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Applied Optics

Applied Optics

APPLICATIONS-CENTERED RESEARCH IN OPTICS

  • Editor: Joseph N. Mait
  • Vol. 50, Iss. 28 — Oct. 1, 2011
  • pp: F142–F151

Crepuscular rays: laboratory experiments and simulations

Stanley David Gedzelman and Michael Vollmer  »View Author Affiliations


Applied Optics, Vol. 50, Issue 28, pp. F142-F151 (2011)
http://dx.doi.org/10.1364/AO.50.00F142


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Abstract

Model simulations of laboratory-generated and natural crepuscular rays are presented. Rays are created in the laboratory with parallel light beams that pass through artificial fogs and milk–water solutions. Light scattered by 90 ° in a dilute mixture of whole milk first increases in intensity with distance from the source to a maximum as a result of multiple scattering by mainly small angles before decreasing exponentially due to extinction as distance continues to increase. Crepuscular rays are simulated for three cloud configurations. In case 1, the Sun at the zenith is blocked by a cloud with an overhanging anvil. The rays appear white against blue sky and are brightest when atmospheric turbidity, β 11 . Shading by the anvil separates maximum brightness from apparent cloud edge. In case 2, a ray passes through a rectangular gap in a cloud layer. The ray is faint blue in a molecular atmosphere but turns pale yellow as β and solar zenith angle, ϕ sun , increase. At ϕ sun = 60 ° it appears most striking when the cloud is optically thick, β 5 , and the beam width Δ x 1000 m . In these cases, increasing aerosol radius, r aer , to about 1000 nm brightens, narrows, and shortens rays. In case 3, the twilight Sun is shaded by a towering cloud or mountain. The shaded rays are deeper blue than the sunlit sky because the light originates higher in the atmosphere, where short waves have suffered less depletion from scattering. The long optical path taken by sunlight at twilight makes color and lighting contrasts of the rays greatest when the air is quite clean, i.e., for β 1 1 . In all cases, the brightest rays occur when sunlight passes through an optical thickness of atmosphere, τ O ( 1 ) .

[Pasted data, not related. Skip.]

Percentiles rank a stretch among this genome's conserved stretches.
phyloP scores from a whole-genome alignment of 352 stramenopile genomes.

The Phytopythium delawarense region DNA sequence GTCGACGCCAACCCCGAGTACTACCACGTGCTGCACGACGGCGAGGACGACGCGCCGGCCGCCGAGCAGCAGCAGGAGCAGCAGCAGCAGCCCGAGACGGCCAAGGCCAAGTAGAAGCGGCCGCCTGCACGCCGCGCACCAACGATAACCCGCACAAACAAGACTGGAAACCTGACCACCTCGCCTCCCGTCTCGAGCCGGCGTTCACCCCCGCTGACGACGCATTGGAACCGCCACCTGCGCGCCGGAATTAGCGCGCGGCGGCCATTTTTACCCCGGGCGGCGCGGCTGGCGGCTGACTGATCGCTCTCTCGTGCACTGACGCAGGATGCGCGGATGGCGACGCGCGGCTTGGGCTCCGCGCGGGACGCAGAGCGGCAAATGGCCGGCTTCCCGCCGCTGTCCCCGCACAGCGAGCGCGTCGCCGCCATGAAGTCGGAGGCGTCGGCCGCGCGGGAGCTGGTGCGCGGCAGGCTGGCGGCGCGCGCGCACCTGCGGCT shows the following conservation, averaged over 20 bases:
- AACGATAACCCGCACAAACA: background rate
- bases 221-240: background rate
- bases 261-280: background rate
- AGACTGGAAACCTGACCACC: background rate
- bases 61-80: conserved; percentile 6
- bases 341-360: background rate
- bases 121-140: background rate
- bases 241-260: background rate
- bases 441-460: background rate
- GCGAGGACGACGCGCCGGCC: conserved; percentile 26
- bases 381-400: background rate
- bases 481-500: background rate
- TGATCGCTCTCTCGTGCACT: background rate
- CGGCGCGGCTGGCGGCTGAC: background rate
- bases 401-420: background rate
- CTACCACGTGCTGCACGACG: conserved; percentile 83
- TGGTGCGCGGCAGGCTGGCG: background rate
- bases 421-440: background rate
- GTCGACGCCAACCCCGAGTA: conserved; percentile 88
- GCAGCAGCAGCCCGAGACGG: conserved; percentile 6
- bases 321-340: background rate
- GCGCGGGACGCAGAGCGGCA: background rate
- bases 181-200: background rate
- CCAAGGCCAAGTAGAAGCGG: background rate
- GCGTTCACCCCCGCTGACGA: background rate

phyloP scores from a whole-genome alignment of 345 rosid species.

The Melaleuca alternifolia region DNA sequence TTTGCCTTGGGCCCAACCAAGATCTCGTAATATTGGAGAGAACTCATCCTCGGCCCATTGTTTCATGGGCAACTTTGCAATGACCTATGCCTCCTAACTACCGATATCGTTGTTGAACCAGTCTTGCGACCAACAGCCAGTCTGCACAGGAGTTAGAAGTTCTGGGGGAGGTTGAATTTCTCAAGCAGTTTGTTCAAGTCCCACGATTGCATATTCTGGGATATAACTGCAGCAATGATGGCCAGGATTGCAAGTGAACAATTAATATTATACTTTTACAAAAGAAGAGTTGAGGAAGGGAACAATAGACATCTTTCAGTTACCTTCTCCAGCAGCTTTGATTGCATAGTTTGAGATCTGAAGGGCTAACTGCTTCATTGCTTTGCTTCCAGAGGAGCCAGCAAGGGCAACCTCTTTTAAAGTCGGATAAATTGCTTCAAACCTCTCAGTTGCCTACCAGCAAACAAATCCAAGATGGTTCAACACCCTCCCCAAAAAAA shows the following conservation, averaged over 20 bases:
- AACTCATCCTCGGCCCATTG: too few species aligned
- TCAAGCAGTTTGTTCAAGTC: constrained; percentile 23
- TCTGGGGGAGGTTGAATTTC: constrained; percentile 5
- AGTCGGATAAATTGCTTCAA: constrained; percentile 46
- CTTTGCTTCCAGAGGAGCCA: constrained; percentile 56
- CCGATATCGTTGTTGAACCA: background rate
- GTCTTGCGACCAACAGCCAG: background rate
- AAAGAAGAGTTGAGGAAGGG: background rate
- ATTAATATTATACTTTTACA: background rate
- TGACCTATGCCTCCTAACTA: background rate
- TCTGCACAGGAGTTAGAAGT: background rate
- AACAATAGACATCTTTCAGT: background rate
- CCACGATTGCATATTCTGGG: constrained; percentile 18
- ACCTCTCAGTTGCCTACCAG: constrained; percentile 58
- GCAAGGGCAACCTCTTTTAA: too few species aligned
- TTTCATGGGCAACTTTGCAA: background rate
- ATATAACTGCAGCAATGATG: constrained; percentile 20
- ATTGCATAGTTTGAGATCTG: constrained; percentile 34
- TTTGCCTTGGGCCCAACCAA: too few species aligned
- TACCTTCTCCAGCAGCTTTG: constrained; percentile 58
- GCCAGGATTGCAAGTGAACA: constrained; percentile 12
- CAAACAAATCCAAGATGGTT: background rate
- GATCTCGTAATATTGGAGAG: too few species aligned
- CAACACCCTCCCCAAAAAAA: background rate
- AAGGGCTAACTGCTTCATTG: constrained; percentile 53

© 2011 Optical Society of America

OCIS Codes
(010.1290) Atmospheric and oceanic optics : Atmospheric optics
(010.1310) Atmospheric and oceanic optics : Atmospheric scattering
(290.1090) Scattering : Aerosol and cloud effects
(010.1615) Atmospheric and oceanic optics : Clouds

History
Original Manuscript: May 23, 2011
Revised Manuscript: August 17, 2011
Manuscript Accepted: August 17, 2011
Published: September 30, 2011

Citation
Stanley David Gedzelman and Michael Vollmer, "Crepuscular rays: laboratory experiments and simulations," Appl. Opt. 50, F142-F151 (2011)
http://www.opticsinfobase.org/ao/abstract.cfm?URI=ao-50-28-F142

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